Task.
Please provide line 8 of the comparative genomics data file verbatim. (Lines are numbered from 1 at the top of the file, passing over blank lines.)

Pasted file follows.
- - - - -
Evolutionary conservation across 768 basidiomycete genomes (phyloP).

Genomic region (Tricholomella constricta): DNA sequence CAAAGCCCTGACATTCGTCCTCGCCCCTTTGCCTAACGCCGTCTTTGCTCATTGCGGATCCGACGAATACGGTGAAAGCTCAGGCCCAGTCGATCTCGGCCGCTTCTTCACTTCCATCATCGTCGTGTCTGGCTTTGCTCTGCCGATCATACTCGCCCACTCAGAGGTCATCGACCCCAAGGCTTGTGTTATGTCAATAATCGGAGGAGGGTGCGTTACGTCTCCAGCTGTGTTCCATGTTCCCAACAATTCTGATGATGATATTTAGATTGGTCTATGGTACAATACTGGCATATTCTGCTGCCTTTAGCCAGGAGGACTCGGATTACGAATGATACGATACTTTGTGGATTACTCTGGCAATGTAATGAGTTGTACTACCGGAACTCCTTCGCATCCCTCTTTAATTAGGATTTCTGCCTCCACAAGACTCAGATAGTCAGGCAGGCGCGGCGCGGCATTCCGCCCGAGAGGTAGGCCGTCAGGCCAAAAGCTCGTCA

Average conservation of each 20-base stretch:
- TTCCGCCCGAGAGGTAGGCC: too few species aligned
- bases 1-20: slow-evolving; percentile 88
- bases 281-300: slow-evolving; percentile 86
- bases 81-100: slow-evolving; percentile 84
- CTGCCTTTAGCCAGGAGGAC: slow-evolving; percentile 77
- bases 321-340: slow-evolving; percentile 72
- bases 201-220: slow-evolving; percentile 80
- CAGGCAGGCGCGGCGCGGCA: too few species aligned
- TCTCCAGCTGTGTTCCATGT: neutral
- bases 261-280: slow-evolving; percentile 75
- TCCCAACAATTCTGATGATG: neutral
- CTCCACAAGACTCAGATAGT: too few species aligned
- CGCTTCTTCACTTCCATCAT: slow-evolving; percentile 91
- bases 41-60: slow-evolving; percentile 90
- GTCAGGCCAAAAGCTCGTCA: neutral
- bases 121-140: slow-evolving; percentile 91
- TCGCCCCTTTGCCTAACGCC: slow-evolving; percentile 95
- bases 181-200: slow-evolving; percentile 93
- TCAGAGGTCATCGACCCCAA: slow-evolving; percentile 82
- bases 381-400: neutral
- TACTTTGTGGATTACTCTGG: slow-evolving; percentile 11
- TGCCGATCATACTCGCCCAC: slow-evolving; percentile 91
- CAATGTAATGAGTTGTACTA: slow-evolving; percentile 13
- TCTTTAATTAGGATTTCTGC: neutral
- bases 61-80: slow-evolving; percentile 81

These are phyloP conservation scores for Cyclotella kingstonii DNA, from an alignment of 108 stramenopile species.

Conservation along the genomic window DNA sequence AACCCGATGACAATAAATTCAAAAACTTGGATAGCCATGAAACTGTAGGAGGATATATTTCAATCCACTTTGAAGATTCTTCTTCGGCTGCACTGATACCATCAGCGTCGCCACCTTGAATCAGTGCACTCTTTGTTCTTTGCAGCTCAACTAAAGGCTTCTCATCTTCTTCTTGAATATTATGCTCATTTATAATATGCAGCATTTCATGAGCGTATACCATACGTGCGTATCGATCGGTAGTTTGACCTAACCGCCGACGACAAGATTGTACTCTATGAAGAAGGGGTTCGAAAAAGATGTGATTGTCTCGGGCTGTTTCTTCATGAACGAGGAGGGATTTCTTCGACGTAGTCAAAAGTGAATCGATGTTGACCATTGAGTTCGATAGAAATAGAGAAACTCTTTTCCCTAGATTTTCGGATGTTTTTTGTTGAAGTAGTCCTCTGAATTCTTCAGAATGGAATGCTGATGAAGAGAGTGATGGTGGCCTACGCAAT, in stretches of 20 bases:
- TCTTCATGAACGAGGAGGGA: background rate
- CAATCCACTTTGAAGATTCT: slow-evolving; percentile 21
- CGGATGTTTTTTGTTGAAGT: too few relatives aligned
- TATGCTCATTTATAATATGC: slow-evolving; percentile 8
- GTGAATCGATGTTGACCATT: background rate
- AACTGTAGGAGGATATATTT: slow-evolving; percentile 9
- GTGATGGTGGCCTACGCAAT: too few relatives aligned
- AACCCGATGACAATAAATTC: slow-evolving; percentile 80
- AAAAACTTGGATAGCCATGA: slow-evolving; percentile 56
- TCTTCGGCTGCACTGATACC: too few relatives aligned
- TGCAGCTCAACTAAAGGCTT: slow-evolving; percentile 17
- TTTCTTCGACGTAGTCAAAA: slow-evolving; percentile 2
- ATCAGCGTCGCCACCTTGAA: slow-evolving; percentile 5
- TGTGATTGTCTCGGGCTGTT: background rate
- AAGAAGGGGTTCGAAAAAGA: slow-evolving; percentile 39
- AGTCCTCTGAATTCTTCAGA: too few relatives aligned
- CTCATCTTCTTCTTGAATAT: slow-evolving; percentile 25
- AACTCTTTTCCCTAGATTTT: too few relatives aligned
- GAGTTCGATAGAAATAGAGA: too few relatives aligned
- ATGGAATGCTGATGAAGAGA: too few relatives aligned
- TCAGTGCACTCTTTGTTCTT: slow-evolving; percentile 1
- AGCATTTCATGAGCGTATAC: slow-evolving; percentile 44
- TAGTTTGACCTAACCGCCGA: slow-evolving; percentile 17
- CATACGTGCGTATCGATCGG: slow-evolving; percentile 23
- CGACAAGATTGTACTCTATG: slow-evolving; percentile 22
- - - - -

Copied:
- CTGCCTTTAGCCAGGAGGAC: slow-evolving; percentile 77